The Daily Office

The Daily Office – sometimes also called the Liturgy of the Hours – is an ancient practice of daily prayer. The Jewish people recited prayers at specific times during the day: for example, in the Book of Acts, Peter and John visit the Temple for the afternoon prayers (Acts 3:1). Psalm 119:164 states: "Seven times a day I praise you for your righteous laws." Even today, priests, monks, and other followers of Jesus all over the world observe the Daily Office. Read about one man's journey of praying the Daily Office by clicking here. When you pray the Daily Office, you are joining a fellowship of believers who have recited these prayers daily for century upon century.

The Daily Office is often different from devotional time, because its purpose is just to spend time in God’s presence, talking to him. There is a rhythm to the Daily Office, for the purpose of drawing our attention to the rhythms of life and God’s presence in all of time.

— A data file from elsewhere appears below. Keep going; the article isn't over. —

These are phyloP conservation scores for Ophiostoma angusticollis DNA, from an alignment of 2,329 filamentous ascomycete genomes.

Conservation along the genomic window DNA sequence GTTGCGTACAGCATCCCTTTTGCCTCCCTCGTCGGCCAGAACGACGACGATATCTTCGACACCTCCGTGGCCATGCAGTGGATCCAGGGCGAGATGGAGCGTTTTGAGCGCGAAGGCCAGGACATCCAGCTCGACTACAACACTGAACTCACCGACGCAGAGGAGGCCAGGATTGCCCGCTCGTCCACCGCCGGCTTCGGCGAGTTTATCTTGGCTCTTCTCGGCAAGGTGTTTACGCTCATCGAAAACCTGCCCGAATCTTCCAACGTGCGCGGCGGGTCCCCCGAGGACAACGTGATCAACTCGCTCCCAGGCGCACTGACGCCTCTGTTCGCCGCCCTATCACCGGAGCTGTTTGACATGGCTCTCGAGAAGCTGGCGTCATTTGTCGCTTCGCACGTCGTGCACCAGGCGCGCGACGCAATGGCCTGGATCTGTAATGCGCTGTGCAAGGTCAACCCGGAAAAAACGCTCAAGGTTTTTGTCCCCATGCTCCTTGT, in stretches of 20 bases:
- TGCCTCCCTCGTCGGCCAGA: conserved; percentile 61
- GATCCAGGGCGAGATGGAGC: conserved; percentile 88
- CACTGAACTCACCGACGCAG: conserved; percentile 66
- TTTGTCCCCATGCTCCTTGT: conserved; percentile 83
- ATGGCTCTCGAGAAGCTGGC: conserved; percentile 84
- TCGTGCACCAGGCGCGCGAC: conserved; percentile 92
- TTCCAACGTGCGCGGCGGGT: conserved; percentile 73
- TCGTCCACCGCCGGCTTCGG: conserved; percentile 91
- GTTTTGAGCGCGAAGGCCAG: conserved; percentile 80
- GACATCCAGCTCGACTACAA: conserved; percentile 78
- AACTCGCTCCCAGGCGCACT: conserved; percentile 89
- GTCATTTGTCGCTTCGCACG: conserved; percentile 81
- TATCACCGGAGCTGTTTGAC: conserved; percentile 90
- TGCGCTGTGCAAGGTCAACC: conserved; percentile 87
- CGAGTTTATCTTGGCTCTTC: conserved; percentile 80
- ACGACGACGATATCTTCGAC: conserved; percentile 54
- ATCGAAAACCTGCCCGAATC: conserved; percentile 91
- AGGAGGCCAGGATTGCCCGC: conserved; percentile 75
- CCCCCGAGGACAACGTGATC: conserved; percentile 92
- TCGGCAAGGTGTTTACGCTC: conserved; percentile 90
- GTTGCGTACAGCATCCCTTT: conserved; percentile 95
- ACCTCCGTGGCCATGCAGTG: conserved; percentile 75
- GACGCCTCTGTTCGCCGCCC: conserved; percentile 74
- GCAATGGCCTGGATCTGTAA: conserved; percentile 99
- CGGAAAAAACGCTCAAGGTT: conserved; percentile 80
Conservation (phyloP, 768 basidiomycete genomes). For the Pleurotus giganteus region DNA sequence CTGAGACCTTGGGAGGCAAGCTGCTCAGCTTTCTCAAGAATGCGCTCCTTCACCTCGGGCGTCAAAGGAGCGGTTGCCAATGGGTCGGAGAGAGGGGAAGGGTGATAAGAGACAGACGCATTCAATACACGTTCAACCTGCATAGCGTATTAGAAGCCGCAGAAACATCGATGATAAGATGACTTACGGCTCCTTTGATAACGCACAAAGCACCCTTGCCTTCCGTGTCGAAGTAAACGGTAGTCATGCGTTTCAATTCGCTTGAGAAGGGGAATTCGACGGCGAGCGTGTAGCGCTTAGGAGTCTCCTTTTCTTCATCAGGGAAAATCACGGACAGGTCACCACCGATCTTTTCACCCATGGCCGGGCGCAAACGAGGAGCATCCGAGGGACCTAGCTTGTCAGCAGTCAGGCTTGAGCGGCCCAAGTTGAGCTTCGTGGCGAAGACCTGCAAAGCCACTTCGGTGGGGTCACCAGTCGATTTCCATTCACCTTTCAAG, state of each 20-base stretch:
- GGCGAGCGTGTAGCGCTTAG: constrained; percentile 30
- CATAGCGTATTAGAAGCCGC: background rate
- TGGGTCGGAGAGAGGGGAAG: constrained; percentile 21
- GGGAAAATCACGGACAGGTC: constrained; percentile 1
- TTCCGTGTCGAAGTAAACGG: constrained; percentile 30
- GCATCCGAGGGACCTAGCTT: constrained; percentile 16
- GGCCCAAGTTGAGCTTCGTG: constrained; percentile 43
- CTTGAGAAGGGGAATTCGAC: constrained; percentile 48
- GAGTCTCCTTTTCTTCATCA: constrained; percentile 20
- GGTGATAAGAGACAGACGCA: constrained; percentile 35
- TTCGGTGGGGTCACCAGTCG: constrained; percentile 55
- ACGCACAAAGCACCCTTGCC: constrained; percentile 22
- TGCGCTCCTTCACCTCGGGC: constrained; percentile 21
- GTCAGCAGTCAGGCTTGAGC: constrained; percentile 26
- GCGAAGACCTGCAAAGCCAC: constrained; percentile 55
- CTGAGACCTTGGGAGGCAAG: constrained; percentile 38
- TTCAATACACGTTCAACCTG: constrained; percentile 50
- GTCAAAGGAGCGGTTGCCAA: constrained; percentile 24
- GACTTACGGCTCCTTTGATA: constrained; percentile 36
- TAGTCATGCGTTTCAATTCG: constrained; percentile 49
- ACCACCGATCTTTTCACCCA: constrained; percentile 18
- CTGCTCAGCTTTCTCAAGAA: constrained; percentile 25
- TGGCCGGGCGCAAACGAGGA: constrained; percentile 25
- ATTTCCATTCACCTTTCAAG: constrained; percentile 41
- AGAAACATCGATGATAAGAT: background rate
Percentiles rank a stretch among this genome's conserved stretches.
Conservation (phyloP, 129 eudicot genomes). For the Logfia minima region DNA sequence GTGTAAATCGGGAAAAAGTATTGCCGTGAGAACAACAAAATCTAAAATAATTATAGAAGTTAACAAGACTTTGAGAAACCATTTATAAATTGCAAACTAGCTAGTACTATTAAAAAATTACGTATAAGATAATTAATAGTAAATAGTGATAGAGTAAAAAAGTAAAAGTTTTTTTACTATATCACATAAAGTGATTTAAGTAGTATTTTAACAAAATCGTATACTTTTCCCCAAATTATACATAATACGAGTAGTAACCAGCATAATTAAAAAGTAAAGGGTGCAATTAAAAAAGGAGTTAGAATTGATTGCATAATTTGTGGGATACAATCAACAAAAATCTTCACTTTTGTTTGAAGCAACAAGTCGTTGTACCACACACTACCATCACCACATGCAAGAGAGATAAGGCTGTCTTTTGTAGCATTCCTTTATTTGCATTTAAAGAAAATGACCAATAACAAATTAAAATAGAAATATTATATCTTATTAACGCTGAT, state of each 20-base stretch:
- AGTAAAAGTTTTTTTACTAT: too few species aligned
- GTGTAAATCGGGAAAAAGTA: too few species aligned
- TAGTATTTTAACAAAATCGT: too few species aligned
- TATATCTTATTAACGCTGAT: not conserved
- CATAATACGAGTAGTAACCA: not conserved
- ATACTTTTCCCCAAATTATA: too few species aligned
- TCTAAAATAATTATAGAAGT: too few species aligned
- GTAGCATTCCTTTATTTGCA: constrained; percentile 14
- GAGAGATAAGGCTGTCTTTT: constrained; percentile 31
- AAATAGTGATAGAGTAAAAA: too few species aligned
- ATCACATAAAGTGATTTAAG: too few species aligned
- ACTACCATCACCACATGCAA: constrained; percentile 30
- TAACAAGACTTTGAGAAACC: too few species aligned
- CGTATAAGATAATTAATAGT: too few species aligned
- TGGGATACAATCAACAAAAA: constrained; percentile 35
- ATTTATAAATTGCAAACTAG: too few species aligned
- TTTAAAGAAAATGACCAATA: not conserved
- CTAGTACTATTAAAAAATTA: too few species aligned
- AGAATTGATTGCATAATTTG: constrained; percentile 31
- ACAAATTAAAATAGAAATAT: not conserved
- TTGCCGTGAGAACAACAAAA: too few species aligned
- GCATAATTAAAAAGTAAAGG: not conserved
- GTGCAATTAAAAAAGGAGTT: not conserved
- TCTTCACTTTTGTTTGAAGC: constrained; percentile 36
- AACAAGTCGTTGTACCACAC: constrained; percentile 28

The Daily Office consists of daily Morning Prayer, Noontime Prayer, Evening Prayer, and Compline (Bed-time prayer). The prayers vary by season in the Christian year, day of the week, and time of day. Because the first prayer time in the Daily Office is 3:45 AM, many people incorporate only certain parts of the Daily Office into their lives, and that is just fine.

If you’d like to view the Daily Office online, click here. You’ll see a button on that page that says “Click for today’s prayer service.” It may seem strange at first, and that’s OK. Just open yourself to what God wants to say to you through this practice.

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